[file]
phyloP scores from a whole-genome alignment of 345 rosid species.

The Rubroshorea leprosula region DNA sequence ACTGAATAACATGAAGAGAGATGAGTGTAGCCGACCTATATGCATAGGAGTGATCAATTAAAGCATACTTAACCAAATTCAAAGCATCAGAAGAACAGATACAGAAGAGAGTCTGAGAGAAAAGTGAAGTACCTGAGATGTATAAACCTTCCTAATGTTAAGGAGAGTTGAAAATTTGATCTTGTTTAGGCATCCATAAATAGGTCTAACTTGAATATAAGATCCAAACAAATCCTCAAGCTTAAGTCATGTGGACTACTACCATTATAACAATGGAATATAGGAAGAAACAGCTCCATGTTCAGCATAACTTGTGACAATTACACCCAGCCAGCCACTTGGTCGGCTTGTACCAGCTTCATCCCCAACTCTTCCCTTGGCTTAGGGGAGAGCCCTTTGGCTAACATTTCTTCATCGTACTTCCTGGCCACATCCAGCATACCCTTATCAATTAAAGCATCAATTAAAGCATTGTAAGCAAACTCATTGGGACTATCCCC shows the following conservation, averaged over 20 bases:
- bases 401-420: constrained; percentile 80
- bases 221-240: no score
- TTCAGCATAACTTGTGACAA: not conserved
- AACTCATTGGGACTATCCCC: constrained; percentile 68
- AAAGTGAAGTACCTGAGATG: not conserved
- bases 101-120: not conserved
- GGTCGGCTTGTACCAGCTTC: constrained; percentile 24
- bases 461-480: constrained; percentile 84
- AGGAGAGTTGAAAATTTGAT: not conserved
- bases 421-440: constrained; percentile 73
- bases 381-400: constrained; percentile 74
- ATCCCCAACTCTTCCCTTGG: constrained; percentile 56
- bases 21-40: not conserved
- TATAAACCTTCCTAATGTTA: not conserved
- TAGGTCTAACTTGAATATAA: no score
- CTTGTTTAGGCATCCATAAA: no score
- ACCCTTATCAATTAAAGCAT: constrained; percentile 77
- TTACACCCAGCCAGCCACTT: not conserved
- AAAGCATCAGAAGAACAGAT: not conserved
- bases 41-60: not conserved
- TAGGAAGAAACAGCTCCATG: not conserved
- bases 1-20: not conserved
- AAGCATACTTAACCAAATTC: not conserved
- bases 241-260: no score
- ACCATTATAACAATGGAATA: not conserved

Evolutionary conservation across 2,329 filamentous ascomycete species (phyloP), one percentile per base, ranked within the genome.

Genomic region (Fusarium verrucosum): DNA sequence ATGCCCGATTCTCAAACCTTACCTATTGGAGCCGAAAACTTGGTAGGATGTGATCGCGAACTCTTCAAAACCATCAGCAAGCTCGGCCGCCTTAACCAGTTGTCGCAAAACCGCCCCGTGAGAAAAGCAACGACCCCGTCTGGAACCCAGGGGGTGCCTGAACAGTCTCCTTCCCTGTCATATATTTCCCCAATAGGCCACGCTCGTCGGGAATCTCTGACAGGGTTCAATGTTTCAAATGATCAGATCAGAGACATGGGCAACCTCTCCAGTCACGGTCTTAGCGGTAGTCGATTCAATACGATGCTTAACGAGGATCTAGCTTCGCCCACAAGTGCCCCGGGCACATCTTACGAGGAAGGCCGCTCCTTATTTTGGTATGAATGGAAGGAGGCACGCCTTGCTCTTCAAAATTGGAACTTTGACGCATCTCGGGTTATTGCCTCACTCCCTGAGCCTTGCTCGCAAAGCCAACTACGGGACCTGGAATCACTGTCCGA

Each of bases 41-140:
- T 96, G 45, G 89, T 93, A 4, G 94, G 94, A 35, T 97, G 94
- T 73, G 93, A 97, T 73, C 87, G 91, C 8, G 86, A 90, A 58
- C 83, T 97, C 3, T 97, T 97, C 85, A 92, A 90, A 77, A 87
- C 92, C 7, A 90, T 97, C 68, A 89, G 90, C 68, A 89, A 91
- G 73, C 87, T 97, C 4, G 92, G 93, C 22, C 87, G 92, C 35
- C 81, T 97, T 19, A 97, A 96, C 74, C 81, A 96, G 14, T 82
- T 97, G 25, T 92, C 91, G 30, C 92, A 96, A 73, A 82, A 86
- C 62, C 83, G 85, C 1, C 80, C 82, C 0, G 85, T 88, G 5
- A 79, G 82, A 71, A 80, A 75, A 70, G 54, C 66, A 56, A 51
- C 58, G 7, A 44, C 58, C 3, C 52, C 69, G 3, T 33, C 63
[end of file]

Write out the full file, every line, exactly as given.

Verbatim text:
phyloP scores from a whole-genome alignment of 345 rosid species.

The Rubroshorea leprosula region DNA sequence ACTGAATAACATGAAGAGAGATGAGTGTAGCCGACCTATATGCATAGGAGTGATCAATTAAAGCATACTTAACCAAATTCAAAGCATCAGAAGAACAGATACAGAAGAGAGTCTGAGAGAAAAGTGAAGTACCTGAGATGTATAAACCTTCCTAATGTTAAGGAGAGTTGAAAATTTGATCTTGTTTAGGCATCCATAAATAGGTCTAACTTGAATATAAGATCCAAACAAATCCTCAAGCTTAAGTCATGTGGACTACTACCATTATAACAATGGAATATAGGAAGAAACAGCTCCATGTTCAGCATAACTTGTGACAATTACACCCAGCCAGCCACTTGGTCGGCTTGTACCAGCTTCATCCCCAACTCTTCCCTTGGCTTAGGGGAGAGCCCTTTGGCTAACATTTCTTCATCGTACTTCCTGGCCACATCCAGCATACCCTTATCAATTAAAGCATCAATTAAAGCATTGTAAGCAAACTCATTGGGACTATCCCC shows the following conservation, averaged over 20 bases:
- bases 401-420: constrained; percentile 80
- bases 221-240: no score
- TTCAGCATAACTTGTGACAA: not conserved
- AACTCATTGGGACTATCCCC: constrained; percentile 68
- AAAGTGAAGTACCTGAGATG: not conserved
- bases 101-120: not conserved
- GGTCGGCTTGTACCAGCTTC: constrained; percentile 24
- bases 461-480: constrained; percentile 84
- AGGAGAGTTGAAAATTTGAT: not conserved
- bases 421-440: constrained; percentile 73
- bases 381-400: constrained; percentile 74
- ATCCCCAACTCTTCCCTTGG: constrained; percentile 56
- bases 21-40: not conserved
- TATAAACCTTCCTAATGTTA: not conserved
- TAGGTCTAACTTGAATATAA: no score
- CTTGTTTAGGCATCCATAAA: no score
- ACCCTTATCAATTAAAGCAT: constrained; percentile 77
- TTACACCCAGCCAGCCACTT: not conserved
- AAAGCATCAGAAGAACAGAT: not conserved
- bases 41-60: not conserved
- TAGGAAGAAACAGCTCCATG: not conserved
- bases 1-20: not conserved
- AAGCATACTTAACCAAATTC: not conserved
- bases 241-260: no score
- ACCATTATAACAATGGAATA: not conserved

Evolutionary conservation across 2,329 filamentous ascomycete species (phyloP), one percentile per base, ranked within the genome.

Genomic region (Fusarium verrucosum): DNA sequence ATGCCCGATTCTCAAACCTTACCTATTGGAGCCGAAAACTTGGTAGGATGTGATCGCGAACTCTTCAAAACCATCAGCAAGCTCGGCCGCCTTAACCAGTTGTCGCAAAACCGCCCCGTGAGAAAAGCAACGACCCCGTCTGGAACCCAGGGGGTGCCTGAACAGTCTCCTTCCCTGTCATATATTTCCCCAATAGGCCACGCTCGTCGGGAATCTCTGACAGGGTTCAATGTTTCAAATGATCAGATCAGAGACATGGGCAACCTCTCCAGTCACGGTCTTAGCGGTAGTCGATTCAATACGATGCTTAACGAGGATCTAGCTTCGCCCACAAGTGCCCCGGGCACATCTTACGAGGAAGGCCGCTCCTTATTTTGGTATGAATGGAAGGAGGCACGCCTTGCTCTTCAAAATTGGAACTTTGACGCATCTCGGGTTATTGCCTCACTCCCTGAGCCTTGCTCGCAAAGCCAACTACGGGACCTGGAATCACTGTCCGA

Each of bases 41-140:
- T 96, G 45, G 89, T 93, A 4, G 94, G 94, A 35, T 97, G 94
- T 73, G 93, A 97, T 73, C 87, G 91, C 8, G 86, A 90, A 58
- C 83, T 97, C 3, T 97, T 97, C 85, A 92, A 90, A 77, A 87
- C 92, C 7, A 90, T 97, C 68, A 89, G 90, C 68, A 89, A 91
- G 73, C 87, T 97, C 4, G 92, G 93, C 22, C 87, G 92, C 35
- C 81, T 97, T 19, A 97, A 96, C 74, C 81, A 96, G 14, T 82
- T 97, G 25, T 92, C 91, G 30, C 92, A 96, A 73, A 82, A 86
- C 62, C 83, G 85, C 1, C 80, C 82, C 0, G 85, T 88, G 5
- A 79, G 82, A 71, A 80, A 75, A 70, G 54, C 66, A 56, A 51
- C 58, G 7, A 44, C 58, C 3, C 52, C 69, G 3, T 33, C 63